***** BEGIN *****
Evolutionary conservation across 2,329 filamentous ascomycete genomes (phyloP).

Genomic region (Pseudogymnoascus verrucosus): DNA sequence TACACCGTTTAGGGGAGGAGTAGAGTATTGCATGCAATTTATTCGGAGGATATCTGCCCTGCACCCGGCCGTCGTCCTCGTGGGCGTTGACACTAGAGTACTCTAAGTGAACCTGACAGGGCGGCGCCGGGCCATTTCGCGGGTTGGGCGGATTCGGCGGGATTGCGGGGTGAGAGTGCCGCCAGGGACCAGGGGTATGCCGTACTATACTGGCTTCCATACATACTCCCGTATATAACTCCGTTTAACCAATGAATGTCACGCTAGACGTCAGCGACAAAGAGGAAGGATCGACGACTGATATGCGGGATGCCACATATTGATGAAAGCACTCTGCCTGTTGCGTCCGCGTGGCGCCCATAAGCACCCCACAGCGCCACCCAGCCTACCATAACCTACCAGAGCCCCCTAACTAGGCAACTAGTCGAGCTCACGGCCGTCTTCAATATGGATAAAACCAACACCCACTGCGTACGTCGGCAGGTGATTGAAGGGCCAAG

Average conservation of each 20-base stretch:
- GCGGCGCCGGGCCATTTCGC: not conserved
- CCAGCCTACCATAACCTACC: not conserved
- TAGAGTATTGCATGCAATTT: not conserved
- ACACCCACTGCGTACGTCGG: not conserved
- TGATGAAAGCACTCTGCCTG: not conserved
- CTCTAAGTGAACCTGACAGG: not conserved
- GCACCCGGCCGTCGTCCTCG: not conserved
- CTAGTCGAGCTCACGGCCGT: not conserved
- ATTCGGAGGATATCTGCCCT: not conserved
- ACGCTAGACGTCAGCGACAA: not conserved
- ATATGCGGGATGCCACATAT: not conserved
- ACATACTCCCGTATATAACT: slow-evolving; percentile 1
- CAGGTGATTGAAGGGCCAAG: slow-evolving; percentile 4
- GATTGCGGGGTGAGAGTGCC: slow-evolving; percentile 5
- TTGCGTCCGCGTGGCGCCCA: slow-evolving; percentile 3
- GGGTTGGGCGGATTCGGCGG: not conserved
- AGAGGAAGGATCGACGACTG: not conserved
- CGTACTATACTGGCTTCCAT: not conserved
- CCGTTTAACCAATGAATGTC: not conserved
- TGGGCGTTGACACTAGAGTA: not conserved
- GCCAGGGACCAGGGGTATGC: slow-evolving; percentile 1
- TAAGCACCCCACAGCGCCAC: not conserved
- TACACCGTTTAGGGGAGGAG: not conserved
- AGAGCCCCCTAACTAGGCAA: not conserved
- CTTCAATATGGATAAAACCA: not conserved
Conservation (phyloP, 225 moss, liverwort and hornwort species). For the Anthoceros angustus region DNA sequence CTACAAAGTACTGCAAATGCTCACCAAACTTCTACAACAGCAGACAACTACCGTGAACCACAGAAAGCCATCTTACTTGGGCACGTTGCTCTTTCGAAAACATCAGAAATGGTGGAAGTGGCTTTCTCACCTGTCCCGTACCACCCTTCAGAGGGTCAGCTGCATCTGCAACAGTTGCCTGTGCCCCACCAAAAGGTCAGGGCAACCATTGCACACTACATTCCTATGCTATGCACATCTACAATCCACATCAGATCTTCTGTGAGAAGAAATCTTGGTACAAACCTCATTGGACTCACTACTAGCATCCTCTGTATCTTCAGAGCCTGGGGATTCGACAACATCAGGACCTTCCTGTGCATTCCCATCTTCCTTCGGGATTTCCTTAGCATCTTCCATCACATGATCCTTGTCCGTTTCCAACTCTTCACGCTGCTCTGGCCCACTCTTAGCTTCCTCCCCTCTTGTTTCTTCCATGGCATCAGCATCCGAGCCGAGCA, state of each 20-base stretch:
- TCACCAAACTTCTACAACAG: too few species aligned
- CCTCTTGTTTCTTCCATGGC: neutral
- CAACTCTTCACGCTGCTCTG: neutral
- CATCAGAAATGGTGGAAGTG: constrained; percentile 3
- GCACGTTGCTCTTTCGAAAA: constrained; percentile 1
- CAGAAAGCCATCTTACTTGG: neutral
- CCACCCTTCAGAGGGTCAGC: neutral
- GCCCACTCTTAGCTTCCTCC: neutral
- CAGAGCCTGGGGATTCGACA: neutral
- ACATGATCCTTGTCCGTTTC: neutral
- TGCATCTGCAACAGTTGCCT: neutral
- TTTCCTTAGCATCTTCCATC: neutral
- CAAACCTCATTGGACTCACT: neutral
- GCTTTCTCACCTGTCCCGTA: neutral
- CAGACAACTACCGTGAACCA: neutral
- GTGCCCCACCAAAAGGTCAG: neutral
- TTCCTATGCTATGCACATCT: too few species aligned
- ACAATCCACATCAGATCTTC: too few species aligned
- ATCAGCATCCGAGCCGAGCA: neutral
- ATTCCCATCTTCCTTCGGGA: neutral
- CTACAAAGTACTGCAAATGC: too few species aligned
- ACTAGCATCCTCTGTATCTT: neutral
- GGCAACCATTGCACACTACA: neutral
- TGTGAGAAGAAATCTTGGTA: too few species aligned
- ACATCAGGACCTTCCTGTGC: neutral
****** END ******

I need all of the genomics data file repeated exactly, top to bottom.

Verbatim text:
Evolutionary conservation across 2,329 filamentous ascomycete genomes (phyloP).

Genomic region (Pseudogymnoascus verrucosus): DNA sequence TACACCGTTTAGGGGAGGAGTAGAGTATTGCATGCAATTTATTCGGAGGATATCTGCCCTGCACCCGGCCGTCGTCCTCGTGGGCGTTGACACTAGAGTACTCTAAGTGAACCTGACAGGGCGGCGCCGGGCCATTTCGCGGGTTGGGCGGATTCGGCGGGATTGCGGGGTGAGAGTGCCGCCAGGGACCAGGGGTATGCCGTACTATACTGGCTTCCATACATACTCCCGTATATAACTCCGTTTAACCAATGAATGTCACGCTAGACGTCAGCGACAAAGAGGAAGGATCGACGACTGATATGCGGGATGCCACATATTGATGAAAGCACTCTGCCTGTTGCGTCCGCGTGGCGCCCATAAGCACCCCACAGCGCCACCCAGCCTACCATAACCTACCAGAGCCCCCTAACTAGGCAACTAGTCGAGCTCACGGCCGTCTTCAATATGGATAAAACCAACACCCACTGCGTACGTCGGCAGGTGATTGAAGGGCCAAG

Average conservation of each 20-base stretch:
- GCGGCGCCGGGCCATTTCGC: not conserved
- CCAGCCTACCATAACCTACC: not conserved
- TAGAGTATTGCATGCAATTT: not conserved
- ACACCCACTGCGTACGTCGG: not conserved
- TGATGAAAGCACTCTGCCTG: not conserved
- CTCTAAGTGAACCTGACAGG: not conserved
- GCACCCGGCCGTCGTCCTCG: not conserved
- CTAGTCGAGCTCACGGCCGT: not conserved
- ATTCGGAGGATATCTGCCCT: not conserved
- ACGCTAGACGTCAGCGACAA: not conserved
- ATATGCGGGATGCCACATAT: not conserved
- ACATACTCCCGTATATAACT: slow-evolving; percentile 1
- CAGGTGATTGAAGGGCCAAG: slow-evolving; percentile 4
- GATTGCGGGGTGAGAGTGCC: slow-evolving; percentile 5
- TTGCGTCCGCGTGGCGCCCA: slow-evolving; percentile 3
- GGGTTGGGCGGATTCGGCGG: not conserved
- AGAGGAAGGATCGACGACTG: not conserved
- CGTACTATACTGGCTTCCAT: not conserved
- CCGTTTAACCAATGAATGTC: not conserved
- TGGGCGTTGACACTAGAGTA: not conserved
- GCCAGGGACCAGGGGTATGC: slow-evolving; percentile 1
- TAAGCACCCCACAGCGCCAC: not conserved
- TACACCGTTTAGGGGAGGAG: not conserved
- AGAGCCCCCTAACTAGGCAA: not conserved
- CTTCAATATGGATAAAACCA: not conserved
Conservation (phyloP, 225 moss, liverwort and hornwort species). For the Anthoceros angustus region DNA sequence CTACAAAGTACTGCAAATGCTCACCAAACTTCTACAACAGCAGACAACTACCGTGAACCACAGAAAGCCATCTTACTTGGGCACGTTGCTCTTTCGAAAACATCAGAAATGGTGGAAGTGGCTTTCTCACCTGTCCCGTACCACCCTTCAGAGGGTCAGCTGCATCTGCAACAGTTGCCTGTGCCCCACCAAAAGGTCAGGGCAACCATTGCACACTACATTCCTATGCTATGCACATCTACAATCCACATCAGATCTTCTGTGAGAAGAAATCTTGGTACAAACCTCATTGGACTCACTACTAGCATCCTCTGTATCTTCAGAGCCTGGGGATTCGACAACATCAGGACCTTCCTGTGCATTCCCATCTTCCTTCGGGATTTCCTTAGCATCTTCCATCACATGATCCTTGTCCGTTTCCAACTCTTCACGCTGCTCTGGCCCACTCTTAGCTTCCTCCCCTCTTGTTTCTTCCATGGCATCAGCATCCGAGCCGAGCA, state of each 20-base stretch:
- TCACCAAACTTCTACAACAG: too few species aligned
- CCTCTTGTTTCTTCCATGGC: neutral
- CAACTCTTCACGCTGCTCTG: neutral
- CATCAGAAATGGTGGAAGTG: constrained; percentile 3
- GCACGTTGCTCTTTCGAAAA: constrained; percentile 1
- CAGAAAGCCATCTTACTTGG: neutral
- CCACCCTTCAGAGGGTCAGC: neutral
- GCCCACTCTTAGCTTCCTCC: neutral
- CAGAGCCTGGGGATTCGACA: neutral
- ACATGATCCTTGTCCGTTTC: neutral
- TGCATCTGCAACAGTTGCCT: neutral
- TTTCCTTAGCATCTTCCATC: neutral
- CAAACCTCATTGGACTCACT: neutral
- GCTTTCTCACCTGTCCCGTA: neutral
- CAGACAACTACCGTGAACCA: neutral
- GTGCCCCACCAAAAGGTCAG: neutral
- TTCCTATGCTATGCACATCT: too few species aligned
- ACAATCCACATCAGATCTTC: too few species aligned
- ATCAGCATCCGAGCCGAGCA: neutral
- ATTCCCATCTTCCTTCGGGA: neutral
- CTACAAAGTACTGCAAATGC: too few species aligned
- ACTAGCATCCTCTGTATCTT: neutral
- GGCAACCATTGCACACTACA: neutral
- TGTGAGAAGAAATCTTGGTA: too few species aligned
- ACATCAGGACCTTCCTGTGC: neutral